New York Post

Healthy by design

- —Zachary Kussin

For too long, doctors’ offices have been equated with sterile décor that not only looks cold, but also causes patients to feel anxious, like they’re in a hospital. Several clinics around town now boast spiffy, homey interiors that help patients feel more at ease when it comes to medical appointmen­ts — all in an effort to make them feel healthy, not sick.

1. Soft colors

According to a study in the Health Environmen­ts Research & Design Journal, lighter colors have a pacifying effect in hospital rooms. “Blues and grays are calming,” says Andy Grover, senior director and head of real estate and developmen­t at One Medical Group, a chain of clinics with nine NYC locations. Grover also is a proponent of using natural woods in offices, for both flooring and furniture, and plush rugs to make the spaces feel “welcoming,” he says.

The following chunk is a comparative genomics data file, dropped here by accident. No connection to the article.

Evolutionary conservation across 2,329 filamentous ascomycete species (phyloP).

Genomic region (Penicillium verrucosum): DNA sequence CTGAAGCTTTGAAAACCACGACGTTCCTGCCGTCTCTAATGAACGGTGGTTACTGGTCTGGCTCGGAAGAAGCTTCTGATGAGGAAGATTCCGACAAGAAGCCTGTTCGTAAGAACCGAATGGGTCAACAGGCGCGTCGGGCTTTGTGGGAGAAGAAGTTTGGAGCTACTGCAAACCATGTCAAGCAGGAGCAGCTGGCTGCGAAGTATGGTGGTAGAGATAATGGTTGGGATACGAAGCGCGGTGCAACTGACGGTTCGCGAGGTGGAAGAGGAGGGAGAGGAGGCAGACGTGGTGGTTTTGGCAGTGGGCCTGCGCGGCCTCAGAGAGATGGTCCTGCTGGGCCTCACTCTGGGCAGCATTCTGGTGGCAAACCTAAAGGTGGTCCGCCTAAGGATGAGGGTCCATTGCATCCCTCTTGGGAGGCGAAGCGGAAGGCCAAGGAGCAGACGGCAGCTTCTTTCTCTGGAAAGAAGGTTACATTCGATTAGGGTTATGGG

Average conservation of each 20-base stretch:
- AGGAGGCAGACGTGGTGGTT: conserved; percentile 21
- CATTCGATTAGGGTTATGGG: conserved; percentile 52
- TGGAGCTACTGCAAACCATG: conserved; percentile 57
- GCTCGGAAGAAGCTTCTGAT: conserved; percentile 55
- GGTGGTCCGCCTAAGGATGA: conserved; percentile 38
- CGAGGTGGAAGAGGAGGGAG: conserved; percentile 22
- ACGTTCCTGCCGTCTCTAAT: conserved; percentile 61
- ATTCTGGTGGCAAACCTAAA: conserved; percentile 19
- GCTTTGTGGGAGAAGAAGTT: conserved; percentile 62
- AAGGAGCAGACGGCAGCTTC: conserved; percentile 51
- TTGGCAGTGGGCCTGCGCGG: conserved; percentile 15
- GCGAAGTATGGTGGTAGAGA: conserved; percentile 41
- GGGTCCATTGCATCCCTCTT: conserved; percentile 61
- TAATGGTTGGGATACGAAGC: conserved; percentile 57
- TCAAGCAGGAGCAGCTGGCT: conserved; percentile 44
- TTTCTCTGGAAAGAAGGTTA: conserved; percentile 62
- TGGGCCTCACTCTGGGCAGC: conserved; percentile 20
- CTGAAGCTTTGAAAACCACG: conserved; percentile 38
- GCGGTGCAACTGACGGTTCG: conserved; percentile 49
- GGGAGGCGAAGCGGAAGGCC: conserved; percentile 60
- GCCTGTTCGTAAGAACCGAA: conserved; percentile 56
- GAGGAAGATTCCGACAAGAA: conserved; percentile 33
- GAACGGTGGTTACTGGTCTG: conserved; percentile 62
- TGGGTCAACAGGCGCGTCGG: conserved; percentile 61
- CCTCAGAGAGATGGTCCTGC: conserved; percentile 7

2. Cushy seating

“When you go to a doctor’s office and you see a row of 12 vinyl chairs, you [can] feel like a number,” says Grover. Upholstere­d armchairs and sofas covered in “fabrics you would probably have in your home” outfit the Tribeca office of One Medical Group. According to a 2002 study published in the Journal of Environmen­tal Psychology, subjects associated waiting rooms that had warm furnishing­s and décor with higher quality of care.

3. Windows

“Natural light is incredibly important,” says architect Jonathan Schloss, who designed the lightfille­d space of Extend Fertility, an egg-freezing clinic in Midtown with oversize windows. According to a 2006 study published by the Center for Health Design, “adequate and appropriat­e exposure to light is critical for health and well-being of patients, as well as staff in health care settings.”

4. Open space

Labyrinthi­ne spaces can contribute to patient stress in a medical setting, according to a 2016 report on hospital circulatio­n zones in Health Environmen­ts Research & Design Journal. Even more crucial is medical transparen­cy through design — having meeting rooms and lab spaces within view of common areas, with glass walls instead of solid ones.

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